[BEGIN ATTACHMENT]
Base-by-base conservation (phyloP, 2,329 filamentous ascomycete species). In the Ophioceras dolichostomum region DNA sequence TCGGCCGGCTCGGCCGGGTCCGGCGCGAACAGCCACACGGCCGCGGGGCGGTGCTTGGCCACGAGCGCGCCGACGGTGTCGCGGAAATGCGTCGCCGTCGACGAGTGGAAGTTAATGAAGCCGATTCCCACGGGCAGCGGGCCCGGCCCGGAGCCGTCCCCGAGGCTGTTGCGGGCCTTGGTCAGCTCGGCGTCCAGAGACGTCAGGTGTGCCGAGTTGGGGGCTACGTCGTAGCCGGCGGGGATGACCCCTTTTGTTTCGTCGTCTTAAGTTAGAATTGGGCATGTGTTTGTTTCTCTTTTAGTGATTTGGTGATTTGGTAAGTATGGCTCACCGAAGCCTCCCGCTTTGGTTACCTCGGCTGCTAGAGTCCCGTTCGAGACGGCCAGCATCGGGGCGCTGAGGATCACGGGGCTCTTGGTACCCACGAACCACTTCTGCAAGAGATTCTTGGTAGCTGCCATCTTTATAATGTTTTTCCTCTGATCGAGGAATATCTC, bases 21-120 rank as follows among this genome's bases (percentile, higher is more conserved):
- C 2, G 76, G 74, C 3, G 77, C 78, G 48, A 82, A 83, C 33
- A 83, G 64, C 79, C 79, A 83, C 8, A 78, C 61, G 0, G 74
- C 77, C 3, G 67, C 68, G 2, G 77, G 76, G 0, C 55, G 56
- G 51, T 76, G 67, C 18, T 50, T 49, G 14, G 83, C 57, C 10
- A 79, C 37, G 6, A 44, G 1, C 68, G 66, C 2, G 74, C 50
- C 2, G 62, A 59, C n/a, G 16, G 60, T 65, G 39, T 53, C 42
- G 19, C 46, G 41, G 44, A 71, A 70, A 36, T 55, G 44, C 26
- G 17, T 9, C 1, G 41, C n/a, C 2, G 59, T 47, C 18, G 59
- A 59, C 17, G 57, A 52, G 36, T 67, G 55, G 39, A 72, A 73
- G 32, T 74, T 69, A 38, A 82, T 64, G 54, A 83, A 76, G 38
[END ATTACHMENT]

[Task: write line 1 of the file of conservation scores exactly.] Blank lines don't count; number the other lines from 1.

Base-by-base conservation (phyloP, 2,329 filamentous ascomycete species). In the Ophioceras dolichostomum region DNA sequence TCGGCCGGCTCGGCCGGGTCCGGCGCGAACAGCCACACGGCCGCGGGGCGGTGCTTGGCCACGAGCGCGCCGACGGTGTCGCGGAAATGCGTCGCCGTCGACGAGTGGAAGTTAATGAAGCCGATTCCCACGGGCAGCGGGCCCGGCCCGGAGCCGTCCCCGAGGCTGTTGCGGGCCTTGGTCAGCTCGGCGTCCAGAGACGTCAGGTGTGCCGAGTTGGGGGCTACGTCGTAGCCGGCGGGGATGACCCCTTTTGTTTCGTCGTCTTAAGTTAGAATTGGGCATGTGTTTGTTTCTCTTTTAGTGATTTGGTGATTTGGTAAGTATGGCTCACCGAAGCCTCCCGCTTTGGTTACCTCGGCTGCTAGAGTCCCGTTCGAGACGGCCAGCATCGGGGCGCTGAGGATCACGGGGCTCTTGGTACCCACGAACCACTTCTGCAAGAGATTCTTGGTAGCTGCCATCTTTATAATGTTTTTCCTCTGATCGAGGAATATCTC, bases 21-120 rank as follows among this genome's bases (percentile, higher is more conserved):